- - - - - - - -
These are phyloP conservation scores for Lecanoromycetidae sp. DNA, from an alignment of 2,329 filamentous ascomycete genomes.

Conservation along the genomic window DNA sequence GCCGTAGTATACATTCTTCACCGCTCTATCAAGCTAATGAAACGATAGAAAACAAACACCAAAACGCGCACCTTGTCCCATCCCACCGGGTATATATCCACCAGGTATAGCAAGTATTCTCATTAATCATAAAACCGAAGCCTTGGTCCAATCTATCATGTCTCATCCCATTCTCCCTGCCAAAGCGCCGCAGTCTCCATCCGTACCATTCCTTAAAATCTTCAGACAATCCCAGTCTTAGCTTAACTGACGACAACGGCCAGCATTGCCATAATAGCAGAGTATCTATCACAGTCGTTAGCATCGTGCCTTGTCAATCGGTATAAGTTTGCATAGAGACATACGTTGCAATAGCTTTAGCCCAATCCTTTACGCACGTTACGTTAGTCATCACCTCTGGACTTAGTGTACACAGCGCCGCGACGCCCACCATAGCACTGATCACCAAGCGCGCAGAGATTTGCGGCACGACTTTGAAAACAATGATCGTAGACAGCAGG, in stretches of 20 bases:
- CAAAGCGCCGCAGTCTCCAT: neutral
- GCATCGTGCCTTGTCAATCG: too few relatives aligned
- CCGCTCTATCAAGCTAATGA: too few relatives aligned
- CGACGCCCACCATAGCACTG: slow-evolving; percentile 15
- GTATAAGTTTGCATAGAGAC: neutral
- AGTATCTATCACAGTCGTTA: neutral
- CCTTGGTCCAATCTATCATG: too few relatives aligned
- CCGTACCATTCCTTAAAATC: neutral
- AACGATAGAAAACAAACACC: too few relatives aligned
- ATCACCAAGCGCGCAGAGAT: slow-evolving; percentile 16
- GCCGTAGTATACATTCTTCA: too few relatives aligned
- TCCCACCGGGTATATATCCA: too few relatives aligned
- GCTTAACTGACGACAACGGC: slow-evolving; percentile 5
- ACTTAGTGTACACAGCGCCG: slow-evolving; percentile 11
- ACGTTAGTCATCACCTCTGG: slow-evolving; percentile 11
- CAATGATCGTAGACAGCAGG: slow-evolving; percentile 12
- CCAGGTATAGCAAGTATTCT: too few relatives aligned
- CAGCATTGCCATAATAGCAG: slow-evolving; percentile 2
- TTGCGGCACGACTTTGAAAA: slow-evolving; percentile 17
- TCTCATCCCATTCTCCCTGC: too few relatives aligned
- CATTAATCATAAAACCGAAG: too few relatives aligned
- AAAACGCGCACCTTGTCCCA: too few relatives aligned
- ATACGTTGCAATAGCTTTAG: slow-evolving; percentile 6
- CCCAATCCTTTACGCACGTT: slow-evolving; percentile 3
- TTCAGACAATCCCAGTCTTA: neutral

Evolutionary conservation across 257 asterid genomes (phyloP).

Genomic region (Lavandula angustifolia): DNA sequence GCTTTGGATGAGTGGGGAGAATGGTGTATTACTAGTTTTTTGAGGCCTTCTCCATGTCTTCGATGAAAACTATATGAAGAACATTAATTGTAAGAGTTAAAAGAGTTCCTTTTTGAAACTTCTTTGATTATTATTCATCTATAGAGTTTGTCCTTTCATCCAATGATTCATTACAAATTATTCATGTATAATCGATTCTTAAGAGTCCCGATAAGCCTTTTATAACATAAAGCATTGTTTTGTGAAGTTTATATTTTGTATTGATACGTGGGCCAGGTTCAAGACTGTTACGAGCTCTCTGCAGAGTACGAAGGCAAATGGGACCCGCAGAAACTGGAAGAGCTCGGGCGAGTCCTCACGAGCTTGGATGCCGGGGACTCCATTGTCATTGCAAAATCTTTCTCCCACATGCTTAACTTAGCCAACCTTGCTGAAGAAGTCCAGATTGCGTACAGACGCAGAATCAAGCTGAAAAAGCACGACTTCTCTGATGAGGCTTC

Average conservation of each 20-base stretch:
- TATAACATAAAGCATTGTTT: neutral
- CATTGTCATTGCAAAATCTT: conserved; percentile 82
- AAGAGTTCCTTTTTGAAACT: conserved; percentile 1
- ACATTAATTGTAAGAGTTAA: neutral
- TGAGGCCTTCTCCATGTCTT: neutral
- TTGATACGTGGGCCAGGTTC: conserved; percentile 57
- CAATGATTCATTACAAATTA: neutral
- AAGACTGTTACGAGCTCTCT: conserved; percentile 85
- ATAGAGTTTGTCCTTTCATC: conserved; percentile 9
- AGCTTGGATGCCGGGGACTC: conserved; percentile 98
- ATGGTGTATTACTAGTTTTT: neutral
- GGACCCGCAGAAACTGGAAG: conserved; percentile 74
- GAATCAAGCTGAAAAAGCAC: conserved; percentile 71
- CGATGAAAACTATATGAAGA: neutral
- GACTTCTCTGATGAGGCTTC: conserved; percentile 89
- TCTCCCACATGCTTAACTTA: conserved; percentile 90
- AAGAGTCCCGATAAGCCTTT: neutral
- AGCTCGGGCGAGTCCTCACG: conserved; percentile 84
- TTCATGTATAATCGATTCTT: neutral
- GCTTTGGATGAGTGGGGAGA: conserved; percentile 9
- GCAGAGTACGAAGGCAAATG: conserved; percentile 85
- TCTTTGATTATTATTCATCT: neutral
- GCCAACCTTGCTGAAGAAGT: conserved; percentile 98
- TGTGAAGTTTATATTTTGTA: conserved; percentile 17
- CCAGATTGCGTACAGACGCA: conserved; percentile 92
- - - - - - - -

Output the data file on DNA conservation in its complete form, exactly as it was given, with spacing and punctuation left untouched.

These are phyloP conservation scores for Lecanoromycetidae sp. DNA, from an alignment of 2,329 filamentous ascomycete genomes.

Conservation along the genomic window DNA sequence GCCGTAGTATACATTCTTCACCGCTCTATCAAGCTAATGAAACGATAGAAAACAAACACCAAAACGCGCACCTTGTCCCATCCCACCGGGTATATATCCACCAGGTATAGCAAGTATTCTCATTAATCATAAAACCGAAGCCTTGGTCCAATCTATCATGTCTCATCCCATTCTCCCTGCCAAAGCGCCGCAGTCTCCATCCGTACCATTCCTTAAAATCTTCAGACAATCCCAGTCTTAGCTTAACTGACGACAACGGCCAGCATTGCCATAATAGCAGAGTATCTATCACAGTCGTTAGCATCGTGCCTTGTCAATCGGTATAAGTTTGCATAGAGACATACGTTGCAATAGCTTTAGCCCAATCCTTTACGCACGTTACGTTAGTCATCACCTCTGGACTTAGTGTACACAGCGCCGCGACGCCCACCATAGCACTGATCACCAAGCGCGCAGAGATTTGCGGCACGACTTTGAAAACAATGATCGTAGACAGCAGG, in stretches of 20 bases:
- CAAAGCGCCGCAGTCTCCAT: neutral
- GCATCGTGCCTTGTCAATCG: too few relatives aligned
- CCGCTCTATCAAGCTAATGA: too few relatives aligned
- CGACGCCCACCATAGCACTG: slow-evolving; percentile 15
- GTATAAGTTTGCATAGAGAC: neutral
- AGTATCTATCACAGTCGTTA: neutral
- CCTTGGTCCAATCTATCATG: too few relatives aligned
- CCGTACCATTCCTTAAAATC: neutral
- AACGATAGAAAACAAACACC: too few relatives aligned
- ATCACCAAGCGCGCAGAGAT: slow-evolving; percentile 16
- GCCGTAGTATACATTCTTCA: too few relatives aligned
- TCCCACCGGGTATATATCCA: too few relatives aligned
- GCTTAACTGACGACAACGGC: slow-evolving; percentile 5
- ACTTAGTGTACACAGCGCCG: slow-evolving; percentile 11
- ACGTTAGTCATCACCTCTGG: slow-evolving; percentile 11
- CAATGATCGTAGACAGCAGG: slow-evolving; percentile 12
- CCAGGTATAGCAAGTATTCT: too few relatives aligned
- CAGCATTGCCATAATAGCAG: slow-evolving; percentile 2
- TTGCGGCACGACTTTGAAAA: slow-evolving; percentile 17
- TCTCATCCCATTCTCCCTGC: too few relatives aligned
- CATTAATCATAAAACCGAAG: too few relatives aligned
- AAAACGCGCACCTTGTCCCA: too few relatives aligned
- ATACGTTGCAATAGCTTTAG: slow-evolving; percentile 6
- CCCAATCCTTTACGCACGTT: slow-evolving; percentile 3
- TTCAGACAATCCCAGTCTTA: neutral

Evolutionary conservation across 257 asterid genomes (phyloP).

Genomic region (Lavandula angustifolia): DNA sequence GCTTTGGATGAGTGGGGAGAATGGTGTATTACTAGTTTTTTGAGGCCTTCTCCATGTCTTCGATGAAAACTATATGAAGAACATTAATTGTAAGAGTTAAAAGAGTTCCTTTTTGAAACTTCTTTGATTATTATTCATCTATAGAGTTTGTCCTTTCATCCAATGATTCATTACAAATTATTCATGTATAATCGATTCTTAAGAGTCCCGATAAGCCTTTTATAACATAAAGCATTGTTTTGTGAAGTTTATATTTTGTATTGATACGTGGGCCAGGTTCAAGACTGTTACGAGCTCTCTGCAGAGTACGAAGGCAAATGGGACCCGCAGAAACTGGAAGAGCTCGGGCGAGTCCTCACGAGCTTGGATGCCGGGGACTCCATTGTCATTGCAAAATCTTTCTCCCACATGCTTAACTTAGCCAACCTTGCTGAAGAAGTCCAGATTGCGTACAGACGCAGAATCAAGCTGAAAAAGCACGACTTCTCTGATGAGGCTTC

Average conservation of each 20-base stretch:
- TATAACATAAAGCATTGTTT: neutral
- CATTGTCATTGCAAAATCTT: conserved; percentile 82
- AAGAGTTCCTTTTTGAAACT: conserved; percentile 1
- ACATTAATTGTAAGAGTTAA: neutral
- TGAGGCCTTCTCCATGTCTT: neutral
- TTGATACGTGGGCCAGGTTC: conserved; percentile 57
- CAATGATTCATTACAAATTA: neutral
- AAGACTGTTACGAGCTCTCT: conserved; percentile 85
- ATAGAGTTTGTCCTTTCATC: conserved; percentile 9
- AGCTTGGATGCCGGGGACTC: conserved; percentile 98
- ATGGTGTATTACTAGTTTTT: neutral
- GGACCCGCAGAAACTGGAAG: conserved; percentile 74
- GAATCAAGCTGAAAAAGCAC: conserved; percentile 71
- CGATGAAAACTATATGAAGA: neutral
- GACTTCTCTGATGAGGCTTC: conserved; percentile 89
- TCTCCCACATGCTTAACTTA: conserved; percentile 90
- AAGAGTCCCGATAAGCCTTT: neutral
- AGCTCGGGCGAGTCCTCACG: conserved; percentile 84
- TTCATGTATAATCGATTCTT: neutral
- GCTTTGGATGAGTGGGGAGA: conserved; percentile 9
- GCAGAGTACGAAGGCAAATG: conserved; percentile 85
- TCTTTGATTATTATTCATCT: neutral
- GCCAACCTTGCTGAAGAAGT: conserved; percentile 98
- TGTGAAGTTTATATTTTGTA: conserved; percentile 17
- CCAGATTGCGTACAGACGCA: conserved; percentile 92